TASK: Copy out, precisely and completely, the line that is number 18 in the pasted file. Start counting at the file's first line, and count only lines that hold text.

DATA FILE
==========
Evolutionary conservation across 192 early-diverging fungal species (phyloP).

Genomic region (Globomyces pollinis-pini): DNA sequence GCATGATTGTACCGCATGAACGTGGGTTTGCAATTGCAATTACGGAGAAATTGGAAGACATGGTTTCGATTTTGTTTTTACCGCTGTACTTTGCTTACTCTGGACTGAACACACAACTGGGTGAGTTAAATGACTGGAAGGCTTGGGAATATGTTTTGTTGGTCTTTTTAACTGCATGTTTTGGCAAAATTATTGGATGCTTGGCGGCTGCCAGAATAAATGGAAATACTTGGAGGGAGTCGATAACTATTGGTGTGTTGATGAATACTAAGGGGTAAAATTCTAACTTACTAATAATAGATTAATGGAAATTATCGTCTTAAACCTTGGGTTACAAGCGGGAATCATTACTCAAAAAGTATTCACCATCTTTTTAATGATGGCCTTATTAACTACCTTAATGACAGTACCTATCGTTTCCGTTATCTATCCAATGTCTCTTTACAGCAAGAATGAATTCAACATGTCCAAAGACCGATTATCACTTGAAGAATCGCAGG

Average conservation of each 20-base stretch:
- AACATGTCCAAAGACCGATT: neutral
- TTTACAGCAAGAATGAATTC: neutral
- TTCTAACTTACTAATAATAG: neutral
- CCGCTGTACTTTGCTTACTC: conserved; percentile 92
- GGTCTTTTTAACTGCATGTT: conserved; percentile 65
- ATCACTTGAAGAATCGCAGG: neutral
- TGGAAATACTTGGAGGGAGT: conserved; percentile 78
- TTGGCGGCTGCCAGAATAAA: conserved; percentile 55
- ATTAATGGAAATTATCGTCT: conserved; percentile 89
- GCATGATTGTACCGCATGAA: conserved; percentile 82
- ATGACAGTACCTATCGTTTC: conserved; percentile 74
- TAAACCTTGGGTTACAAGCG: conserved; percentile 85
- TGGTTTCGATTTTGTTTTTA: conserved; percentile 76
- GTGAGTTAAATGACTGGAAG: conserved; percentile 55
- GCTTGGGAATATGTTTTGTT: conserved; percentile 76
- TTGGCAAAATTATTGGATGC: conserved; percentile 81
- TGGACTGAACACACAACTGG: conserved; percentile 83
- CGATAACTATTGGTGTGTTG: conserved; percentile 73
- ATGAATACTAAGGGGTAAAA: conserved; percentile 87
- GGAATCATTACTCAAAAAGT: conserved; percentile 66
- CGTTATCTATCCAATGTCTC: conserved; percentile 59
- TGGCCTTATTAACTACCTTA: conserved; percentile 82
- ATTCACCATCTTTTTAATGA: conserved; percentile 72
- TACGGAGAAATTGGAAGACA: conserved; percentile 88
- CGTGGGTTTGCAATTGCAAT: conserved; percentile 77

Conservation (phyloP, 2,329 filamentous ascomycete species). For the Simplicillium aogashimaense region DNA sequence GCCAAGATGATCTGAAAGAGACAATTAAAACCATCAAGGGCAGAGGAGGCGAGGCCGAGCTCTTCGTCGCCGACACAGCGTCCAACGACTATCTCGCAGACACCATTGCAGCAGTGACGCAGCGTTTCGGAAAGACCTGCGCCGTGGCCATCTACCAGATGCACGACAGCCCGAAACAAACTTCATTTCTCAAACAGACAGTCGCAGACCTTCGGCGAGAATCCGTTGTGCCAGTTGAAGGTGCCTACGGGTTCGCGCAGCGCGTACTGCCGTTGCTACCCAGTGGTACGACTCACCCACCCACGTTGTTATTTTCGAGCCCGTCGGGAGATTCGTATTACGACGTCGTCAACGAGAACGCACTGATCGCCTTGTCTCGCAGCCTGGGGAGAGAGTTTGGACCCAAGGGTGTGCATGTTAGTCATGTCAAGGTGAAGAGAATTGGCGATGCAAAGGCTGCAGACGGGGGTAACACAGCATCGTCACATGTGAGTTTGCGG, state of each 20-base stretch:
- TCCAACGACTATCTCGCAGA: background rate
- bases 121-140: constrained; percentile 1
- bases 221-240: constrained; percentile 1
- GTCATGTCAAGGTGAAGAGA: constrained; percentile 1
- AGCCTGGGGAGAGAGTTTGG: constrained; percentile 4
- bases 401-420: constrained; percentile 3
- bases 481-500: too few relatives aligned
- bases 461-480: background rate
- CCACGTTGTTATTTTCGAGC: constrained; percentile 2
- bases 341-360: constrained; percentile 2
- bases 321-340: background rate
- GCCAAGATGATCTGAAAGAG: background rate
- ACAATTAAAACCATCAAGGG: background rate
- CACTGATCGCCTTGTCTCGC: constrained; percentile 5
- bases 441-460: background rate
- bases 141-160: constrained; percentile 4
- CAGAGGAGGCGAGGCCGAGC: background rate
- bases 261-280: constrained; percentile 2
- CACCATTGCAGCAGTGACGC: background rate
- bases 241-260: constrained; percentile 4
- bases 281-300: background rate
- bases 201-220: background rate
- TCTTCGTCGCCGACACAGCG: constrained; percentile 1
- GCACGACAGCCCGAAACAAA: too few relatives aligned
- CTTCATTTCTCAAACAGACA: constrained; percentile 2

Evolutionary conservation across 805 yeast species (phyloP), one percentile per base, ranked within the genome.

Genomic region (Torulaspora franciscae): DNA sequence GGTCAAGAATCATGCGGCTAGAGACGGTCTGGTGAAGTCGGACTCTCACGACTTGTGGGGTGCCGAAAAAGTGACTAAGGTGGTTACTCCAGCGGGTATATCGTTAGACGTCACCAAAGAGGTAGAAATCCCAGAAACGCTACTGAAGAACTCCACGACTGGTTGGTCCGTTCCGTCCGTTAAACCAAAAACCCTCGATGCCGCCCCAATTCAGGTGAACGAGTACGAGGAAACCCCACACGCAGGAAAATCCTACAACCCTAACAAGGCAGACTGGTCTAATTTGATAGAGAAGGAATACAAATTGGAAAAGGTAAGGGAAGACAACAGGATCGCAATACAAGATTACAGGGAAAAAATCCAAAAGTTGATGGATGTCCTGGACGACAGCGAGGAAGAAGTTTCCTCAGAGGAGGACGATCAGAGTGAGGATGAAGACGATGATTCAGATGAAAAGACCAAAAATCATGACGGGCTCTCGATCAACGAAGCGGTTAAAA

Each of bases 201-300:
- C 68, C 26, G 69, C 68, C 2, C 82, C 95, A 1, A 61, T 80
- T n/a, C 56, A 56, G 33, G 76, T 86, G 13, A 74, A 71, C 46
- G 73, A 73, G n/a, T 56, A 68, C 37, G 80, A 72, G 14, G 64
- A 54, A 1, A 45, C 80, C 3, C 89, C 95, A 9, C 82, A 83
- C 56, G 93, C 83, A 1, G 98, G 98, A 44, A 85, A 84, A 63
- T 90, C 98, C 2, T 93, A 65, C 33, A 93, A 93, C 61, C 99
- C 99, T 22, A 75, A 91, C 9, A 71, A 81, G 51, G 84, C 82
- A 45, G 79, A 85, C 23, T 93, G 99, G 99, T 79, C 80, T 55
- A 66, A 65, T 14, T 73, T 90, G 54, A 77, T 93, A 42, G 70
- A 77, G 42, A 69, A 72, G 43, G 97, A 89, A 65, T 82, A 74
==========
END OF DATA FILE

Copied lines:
- GCTTGGGAATATGTTTTGTT: conserved; percentile 76